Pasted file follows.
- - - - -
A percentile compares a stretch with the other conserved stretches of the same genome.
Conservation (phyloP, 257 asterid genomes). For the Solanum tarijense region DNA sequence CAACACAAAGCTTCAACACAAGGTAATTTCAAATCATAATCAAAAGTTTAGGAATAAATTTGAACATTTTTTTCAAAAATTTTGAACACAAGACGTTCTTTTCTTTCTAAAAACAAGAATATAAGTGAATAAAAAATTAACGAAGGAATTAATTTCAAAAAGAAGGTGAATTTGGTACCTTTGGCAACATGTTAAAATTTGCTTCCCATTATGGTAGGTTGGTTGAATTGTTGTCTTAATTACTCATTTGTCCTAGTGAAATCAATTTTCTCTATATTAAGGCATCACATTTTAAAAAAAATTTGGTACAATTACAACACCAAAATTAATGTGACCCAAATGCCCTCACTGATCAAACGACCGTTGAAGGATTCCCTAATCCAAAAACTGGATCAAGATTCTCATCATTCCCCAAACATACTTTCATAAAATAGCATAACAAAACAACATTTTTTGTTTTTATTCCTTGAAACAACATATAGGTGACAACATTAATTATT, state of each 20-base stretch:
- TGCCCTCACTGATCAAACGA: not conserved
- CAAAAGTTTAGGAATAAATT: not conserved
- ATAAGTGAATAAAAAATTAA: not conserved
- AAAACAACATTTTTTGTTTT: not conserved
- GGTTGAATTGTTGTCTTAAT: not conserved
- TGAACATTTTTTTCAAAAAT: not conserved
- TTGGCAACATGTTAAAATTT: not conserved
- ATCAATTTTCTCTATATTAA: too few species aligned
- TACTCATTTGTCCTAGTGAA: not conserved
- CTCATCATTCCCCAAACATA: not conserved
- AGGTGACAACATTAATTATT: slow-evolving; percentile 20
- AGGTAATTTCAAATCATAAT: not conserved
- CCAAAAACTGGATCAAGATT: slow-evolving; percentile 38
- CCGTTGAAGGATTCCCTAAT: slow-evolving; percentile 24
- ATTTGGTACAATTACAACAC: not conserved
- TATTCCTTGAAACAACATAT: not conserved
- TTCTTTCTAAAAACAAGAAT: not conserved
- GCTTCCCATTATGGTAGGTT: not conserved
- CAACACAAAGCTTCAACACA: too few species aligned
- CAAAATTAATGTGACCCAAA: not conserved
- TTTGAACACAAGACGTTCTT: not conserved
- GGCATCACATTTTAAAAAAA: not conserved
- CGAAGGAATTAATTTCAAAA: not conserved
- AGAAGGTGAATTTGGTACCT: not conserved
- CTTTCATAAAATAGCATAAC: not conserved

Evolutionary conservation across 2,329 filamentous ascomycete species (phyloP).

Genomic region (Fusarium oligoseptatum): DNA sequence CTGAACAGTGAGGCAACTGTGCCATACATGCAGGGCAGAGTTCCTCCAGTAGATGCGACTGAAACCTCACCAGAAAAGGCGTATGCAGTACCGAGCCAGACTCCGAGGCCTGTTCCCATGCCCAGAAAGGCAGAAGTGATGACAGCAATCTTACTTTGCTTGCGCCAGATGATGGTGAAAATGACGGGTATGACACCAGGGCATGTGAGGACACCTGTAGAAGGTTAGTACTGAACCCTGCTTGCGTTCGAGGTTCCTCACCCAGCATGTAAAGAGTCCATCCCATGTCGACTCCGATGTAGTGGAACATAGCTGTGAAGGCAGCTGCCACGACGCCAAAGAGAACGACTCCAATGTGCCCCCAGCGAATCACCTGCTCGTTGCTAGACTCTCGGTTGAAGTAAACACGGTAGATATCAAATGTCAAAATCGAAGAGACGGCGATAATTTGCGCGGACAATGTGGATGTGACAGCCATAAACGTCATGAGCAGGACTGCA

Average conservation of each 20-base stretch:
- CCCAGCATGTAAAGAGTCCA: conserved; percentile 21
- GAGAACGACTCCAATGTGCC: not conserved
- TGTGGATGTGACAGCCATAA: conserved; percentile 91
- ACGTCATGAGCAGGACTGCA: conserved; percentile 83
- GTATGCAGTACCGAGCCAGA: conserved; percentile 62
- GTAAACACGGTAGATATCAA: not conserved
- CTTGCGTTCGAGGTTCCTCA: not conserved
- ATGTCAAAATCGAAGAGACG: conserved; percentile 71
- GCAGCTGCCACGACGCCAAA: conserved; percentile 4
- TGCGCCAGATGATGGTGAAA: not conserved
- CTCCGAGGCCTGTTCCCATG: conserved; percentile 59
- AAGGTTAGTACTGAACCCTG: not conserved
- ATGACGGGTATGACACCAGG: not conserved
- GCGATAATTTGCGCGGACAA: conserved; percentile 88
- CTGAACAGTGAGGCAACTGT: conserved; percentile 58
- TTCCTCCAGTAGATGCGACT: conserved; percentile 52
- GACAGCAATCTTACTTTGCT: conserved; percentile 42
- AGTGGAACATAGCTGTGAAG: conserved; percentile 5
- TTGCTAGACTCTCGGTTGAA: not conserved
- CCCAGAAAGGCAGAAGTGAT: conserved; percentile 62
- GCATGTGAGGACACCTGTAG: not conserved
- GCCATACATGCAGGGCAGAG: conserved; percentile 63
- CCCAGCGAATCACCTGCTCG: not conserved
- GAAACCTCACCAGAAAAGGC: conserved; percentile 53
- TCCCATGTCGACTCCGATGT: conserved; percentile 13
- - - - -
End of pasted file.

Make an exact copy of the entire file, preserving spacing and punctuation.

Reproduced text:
A percentile compares a stretch with the other conserved stretches of the same genome.
Conservation (phyloP, 257 asterid genomes). For the Solanum tarijense region DNA sequence CAACACAAAGCTTCAACACAAGGTAATTTCAAATCATAATCAAAAGTTTAGGAATAAATTTGAACATTTTTTTCAAAAATTTTGAACACAAGACGTTCTTTTCTTTCTAAAAACAAGAATATAAGTGAATAAAAAATTAACGAAGGAATTAATTTCAAAAAGAAGGTGAATTTGGTACCTTTGGCAACATGTTAAAATTTGCTTCCCATTATGGTAGGTTGGTTGAATTGTTGTCTTAATTACTCATTTGTCCTAGTGAAATCAATTTTCTCTATATTAAGGCATCACATTTTAAAAAAAATTTGGTACAATTACAACACCAAAATTAATGTGACCCAAATGCCCTCACTGATCAAACGACCGTTGAAGGATTCCCTAATCCAAAAACTGGATCAAGATTCTCATCATTCCCCAAACATACTTTCATAAAATAGCATAACAAAACAACATTTTTTGTTTTTATTCCTTGAAACAACATATAGGTGACAACATTAATTATT, state of each 20-base stretch:
- TGCCCTCACTGATCAAACGA: not conserved
- CAAAAGTTTAGGAATAAATT: not conserved
- ATAAGTGAATAAAAAATTAA: not conserved
- AAAACAACATTTTTTGTTTT: not conserved
- GGTTGAATTGTTGTCTTAAT: not conserved
- TGAACATTTTTTTCAAAAAT: not conserved
- TTGGCAACATGTTAAAATTT: not conserved
- ATCAATTTTCTCTATATTAA: too few species aligned
- TACTCATTTGTCCTAGTGAA: not conserved
- CTCATCATTCCCCAAACATA: not conserved
- AGGTGACAACATTAATTATT: slow-evolving; percentile 20
- AGGTAATTTCAAATCATAAT: not conserved
- CCAAAAACTGGATCAAGATT: slow-evolving; percentile 38
- CCGTTGAAGGATTCCCTAAT: slow-evolving; percentile 24
- ATTTGGTACAATTACAACAC: not conserved
- TATTCCTTGAAACAACATAT: not conserved
- TTCTTTCTAAAAACAAGAAT: not conserved
- GCTTCCCATTATGGTAGGTT: not conserved
- CAACACAAAGCTTCAACACA: too few species aligned
- CAAAATTAATGTGACCCAAA: not conserved
- TTTGAACACAAGACGTTCTT: not conserved
- GGCATCACATTTTAAAAAAA: not conserved
- CGAAGGAATTAATTTCAAAA: not conserved
- AGAAGGTGAATTTGGTACCT: not conserved
- CTTTCATAAAATAGCATAAC: not conserved

Evolutionary conservation across 2,329 filamentous ascomycete species (phyloP).

Genomic region (Fusarium oligoseptatum): DNA sequence CTGAACAGTGAGGCAACTGTGCCATACATGCAGGGCAGAGTTCCTCCAGTAGATGCGACTGAAACCTCACCAGAAAAGGCGTATGCAGTACCGAGCCAGACTCCGAGGCCTGTTCCCATGCCCAGAAAGGCAGAAGTGATGACAGCAATCTTACTTTGCTTGCGCCAGATGATGGTGAAAATGACGGGTATGACACCAGGGCATGTGAGGACACCTGTAGAAGGTTAGTACTGAACCCTGCTTGCGTTCGAGGTTCCTCACCCAGCATGTAAAGAGTCCATCCCATGTCGACTCCGATGTAGTGGAACATAGCTGTGAAGGCAGCTGCCACGACGCCAAAGAGAACGACTCCAATGTGCCCCCAGCGAATCACCTGCTCGTTGCTAGACTCTCGGTTGAAGTAAACACGGTAGATATCAAATGTCAAAATCGAAGAGACGGCGATAATTTGCGCGGACAATGTGGATGTGACAGCCATAAACGTCATGAGCAGGACTGCA

Average conservation of each 20-base stretch:
- CCCAGCATGTAAAGAGTCCA: conserved; percentile 21
- GAGAACGACTCCAATGTGCC: not conserved
- TGTGGATGTGACAGCCATAA: conserved; percentile 91
- ACGTCATGAGCAGGACTGCA: conserved; percentile 83
- GTATGCAGTACCGAGCCAGA: conserved; percentile 62
- GTAAACACGGTAGATATCAA: not conserved
- CTTGCGTTCGAGGTTCCTCA: not conserved
- ATGTCAAAATCGAAGAGACG: conserved; percentile 71
- GCAGCTGCCACGACGCCAAA: conserved; percentile 4
- TGCGCCAGATGATGGTGAAA: not conserved
- CTCCGAGGCCTGTTCCCATG: conserved; percentile 59
- AAGGTTAGTACTGAACCCTG: not conserved
- ATGACGGGTATGACACCAGG: not conserved
- GCGATAATTTGCGCGGACAA: conserved; percentile 88
- CTGAACAGTGAGGCAACTGT: conserved; percentile 58
- TTCCTCCAGTAGATGCGACT: conserved; percentile 52
- GACAGCAATCTTACTTTGCT: conserved; percentile 42
- AGTGGAACATAGCTGTGAAG: conserved; percentile 5
- TTGCTAGACTCTCGGTTGAA: not conserved
- CCCAGAAAGGCAGAAGTGAT: conserved; percentile 62
- GCATGTGAGGACACCTGTAG: not conserved
- GCCATACATGCAGGGCAGAG: conserved; percentile 63
- CCCAGCGAATCACCTGCTCG: not conserved
- GAAACCTCACCAGAAAAGGC: conserved; percentile 53
- TCCCATGTCGACTCCGATGT: conserved; percentile 13